Economics & Finance & Trade

Cabinet meeting for two days

With little more than a week left before the second session of the 43rd Parliament begins 23 September, the federal cabinet is meeting for two days to address the ongoing challenge of COVID-19 and Prime Minister Justin Trudeau’s commitment to “a detailed vision for the future and a plan to keep Canadians safe while we rebuild a stronger Canada that works for everyone.” [node:read-more:link]

Border to remain closed

The Canada-U.S. agreement to limit cross-border traffic is being extended by another month, to 21 August, and government officials indicate that further extension is likely due to the sharp resurgence of COVID-19 in most U.S. states. “We recognize that the situation continues to be complex in the United States,” Prime Minister Justin Trudeau said after he and President Donald Trump had discussed the situation 13 July. “Every month, we have been able to extend the border closures to all but essential goods and services and those discussions are ongoing.” [node:read-more:link]

Boeing layoffs due to COVID-19

Some 400 Winnipeg-based employees of Boeing are to be laid off due to the impact of COVID-19 on the manufacturer's global supply chain. The workers were told May 22 about the plan, which is part of a company-wide response to the pandemic and affects mainly the production of parts for Boeing commercial aircraft. [node:read-more:link]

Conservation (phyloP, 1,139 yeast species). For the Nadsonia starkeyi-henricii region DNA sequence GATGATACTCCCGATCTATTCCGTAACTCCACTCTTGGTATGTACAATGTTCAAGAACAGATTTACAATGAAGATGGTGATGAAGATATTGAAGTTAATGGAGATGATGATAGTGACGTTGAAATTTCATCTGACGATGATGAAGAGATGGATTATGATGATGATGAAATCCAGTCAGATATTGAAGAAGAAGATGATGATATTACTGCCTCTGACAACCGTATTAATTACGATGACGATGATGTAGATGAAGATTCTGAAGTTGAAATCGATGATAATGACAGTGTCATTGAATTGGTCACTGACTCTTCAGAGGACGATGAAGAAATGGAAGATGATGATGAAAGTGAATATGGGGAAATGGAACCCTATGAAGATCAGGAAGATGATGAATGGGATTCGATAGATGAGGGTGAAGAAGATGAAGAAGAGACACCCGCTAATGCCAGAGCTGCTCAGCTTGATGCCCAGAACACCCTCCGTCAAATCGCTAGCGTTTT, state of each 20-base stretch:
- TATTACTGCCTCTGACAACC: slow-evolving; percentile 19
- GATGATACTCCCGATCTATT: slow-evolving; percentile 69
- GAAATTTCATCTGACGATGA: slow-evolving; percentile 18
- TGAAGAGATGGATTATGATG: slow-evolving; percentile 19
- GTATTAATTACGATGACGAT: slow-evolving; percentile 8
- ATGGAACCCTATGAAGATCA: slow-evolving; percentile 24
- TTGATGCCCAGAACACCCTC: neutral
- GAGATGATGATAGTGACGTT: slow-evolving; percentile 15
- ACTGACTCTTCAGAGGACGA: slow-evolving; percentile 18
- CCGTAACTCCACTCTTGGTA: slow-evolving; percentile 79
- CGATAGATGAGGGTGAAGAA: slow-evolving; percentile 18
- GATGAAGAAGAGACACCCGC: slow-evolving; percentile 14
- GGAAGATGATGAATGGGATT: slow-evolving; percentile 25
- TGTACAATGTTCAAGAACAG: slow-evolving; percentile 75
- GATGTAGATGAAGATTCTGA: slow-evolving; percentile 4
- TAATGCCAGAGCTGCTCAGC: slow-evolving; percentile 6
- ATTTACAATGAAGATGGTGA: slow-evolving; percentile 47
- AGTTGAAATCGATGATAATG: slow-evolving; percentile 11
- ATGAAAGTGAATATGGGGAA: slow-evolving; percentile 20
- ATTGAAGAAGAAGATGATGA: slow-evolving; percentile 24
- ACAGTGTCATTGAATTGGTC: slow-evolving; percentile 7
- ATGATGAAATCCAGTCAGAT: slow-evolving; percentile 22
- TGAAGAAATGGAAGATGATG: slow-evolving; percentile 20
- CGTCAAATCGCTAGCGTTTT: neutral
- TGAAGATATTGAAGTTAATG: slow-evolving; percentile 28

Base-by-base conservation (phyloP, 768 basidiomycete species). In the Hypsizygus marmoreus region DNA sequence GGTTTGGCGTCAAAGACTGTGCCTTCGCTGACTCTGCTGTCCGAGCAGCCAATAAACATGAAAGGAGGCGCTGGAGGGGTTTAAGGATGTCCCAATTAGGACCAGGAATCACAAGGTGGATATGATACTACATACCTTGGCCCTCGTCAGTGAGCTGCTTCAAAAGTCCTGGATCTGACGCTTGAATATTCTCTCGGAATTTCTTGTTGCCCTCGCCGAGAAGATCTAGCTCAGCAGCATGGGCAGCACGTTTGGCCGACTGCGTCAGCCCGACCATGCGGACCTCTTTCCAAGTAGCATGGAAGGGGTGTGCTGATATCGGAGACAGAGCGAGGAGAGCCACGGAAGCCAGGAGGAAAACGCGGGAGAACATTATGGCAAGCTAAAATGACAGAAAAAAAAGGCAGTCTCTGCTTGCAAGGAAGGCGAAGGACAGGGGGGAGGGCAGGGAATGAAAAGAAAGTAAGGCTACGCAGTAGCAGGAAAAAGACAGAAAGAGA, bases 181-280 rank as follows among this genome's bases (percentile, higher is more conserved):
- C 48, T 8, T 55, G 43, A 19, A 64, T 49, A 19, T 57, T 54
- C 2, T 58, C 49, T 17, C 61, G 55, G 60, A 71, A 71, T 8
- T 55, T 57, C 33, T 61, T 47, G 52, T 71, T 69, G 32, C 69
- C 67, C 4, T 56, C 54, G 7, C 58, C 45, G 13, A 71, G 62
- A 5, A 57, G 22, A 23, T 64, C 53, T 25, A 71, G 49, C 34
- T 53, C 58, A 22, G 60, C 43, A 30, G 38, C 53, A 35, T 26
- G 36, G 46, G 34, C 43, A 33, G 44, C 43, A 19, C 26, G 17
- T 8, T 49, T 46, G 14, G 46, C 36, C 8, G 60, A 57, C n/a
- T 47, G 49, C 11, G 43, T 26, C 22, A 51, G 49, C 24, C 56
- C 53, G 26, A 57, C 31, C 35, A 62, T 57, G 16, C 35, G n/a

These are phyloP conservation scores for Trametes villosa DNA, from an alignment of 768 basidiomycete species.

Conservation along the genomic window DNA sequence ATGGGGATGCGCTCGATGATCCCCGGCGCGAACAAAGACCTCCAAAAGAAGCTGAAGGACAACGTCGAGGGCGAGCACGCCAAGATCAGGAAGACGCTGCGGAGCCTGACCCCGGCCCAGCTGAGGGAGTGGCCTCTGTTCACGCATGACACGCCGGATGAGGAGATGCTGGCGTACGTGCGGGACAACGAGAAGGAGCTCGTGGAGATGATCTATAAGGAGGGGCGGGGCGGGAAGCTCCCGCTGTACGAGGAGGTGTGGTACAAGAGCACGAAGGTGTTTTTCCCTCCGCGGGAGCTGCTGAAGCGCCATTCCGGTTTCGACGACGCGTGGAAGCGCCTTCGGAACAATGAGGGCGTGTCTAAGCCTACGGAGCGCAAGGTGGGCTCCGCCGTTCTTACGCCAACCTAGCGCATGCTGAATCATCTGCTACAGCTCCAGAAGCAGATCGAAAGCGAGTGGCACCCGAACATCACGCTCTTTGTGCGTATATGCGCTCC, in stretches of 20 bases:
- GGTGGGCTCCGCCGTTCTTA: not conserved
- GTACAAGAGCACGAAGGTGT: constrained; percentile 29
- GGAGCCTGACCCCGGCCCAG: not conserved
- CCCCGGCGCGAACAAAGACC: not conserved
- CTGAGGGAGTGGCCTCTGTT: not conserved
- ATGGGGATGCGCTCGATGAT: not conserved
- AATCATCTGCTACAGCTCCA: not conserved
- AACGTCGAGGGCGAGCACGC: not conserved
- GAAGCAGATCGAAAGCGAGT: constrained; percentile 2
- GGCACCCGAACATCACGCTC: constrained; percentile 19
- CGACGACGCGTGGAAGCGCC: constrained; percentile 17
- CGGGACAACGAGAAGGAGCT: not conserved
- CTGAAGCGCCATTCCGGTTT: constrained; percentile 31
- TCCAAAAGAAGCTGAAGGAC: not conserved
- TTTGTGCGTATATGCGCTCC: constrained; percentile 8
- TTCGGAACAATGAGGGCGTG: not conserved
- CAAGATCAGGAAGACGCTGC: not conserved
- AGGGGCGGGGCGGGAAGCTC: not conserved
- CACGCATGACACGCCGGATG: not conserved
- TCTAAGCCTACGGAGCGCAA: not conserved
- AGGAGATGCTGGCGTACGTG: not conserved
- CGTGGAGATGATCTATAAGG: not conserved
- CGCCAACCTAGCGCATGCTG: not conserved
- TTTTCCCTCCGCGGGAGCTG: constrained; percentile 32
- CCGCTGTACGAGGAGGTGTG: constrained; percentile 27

Arctic a global bellwether

In what is described as “the first overall assessment of Canada's Arctic Ocean”, dozens of federal scientists and Inuit observers have concluded that the region may be changing faster than any other body of water on the planet, with economic and strategic implications. “As the Arctic changes, the rest of the ecosystem is going to track with those changes,” says the project's lead scientist, Andrea Niemi of the Department of Fisheries and Oceans. “There isn't going to be a delay.” [node:read-more:link]

Airlines suspend more services

A Canada-U.S. agreement to extend restrictions on cross-border travel has prompted Air Canada to suspend all commercial service to the U.S., effective 26 April and until at least 22 May. WestJet also has extended its original suspension until at least 4 June 4 as well as shutting down some domestic services. [node:read-more:link]

COVID-19: the campaign intensifies

Effective Feb. 1, Air Canada, WestJet and Air Transat are suspending operations to the Caribbean and Mexico and all incoming passengers must be tested for COVID-19 and pay at least $2,000 to cover quarantine costs. “Now is just not the time to be flying,” Prime Minister Justin Trudeau said Jan. 29 in announcing the latest measures to contain the pandemic, particularly the emergence of more contagious variants of the coronavirus. [node:read-more:link]

Canada-U.S. dairy scrap might end

A coalition of U.S. labour and farming groups has asked the new federal administration to drop a trade action against imports from Canada. “The U.S. government has been trying to dismantle Canada's federal and sub-federal supply management systems for years, not to benefit U.S. farmers or workers, but rather corporate dairy interests,” they say. “Continuing to pursue this complaint is clearly out of step with the new administration's stated commitments to reform the U.S. trade agenda.” [node:read-more:link]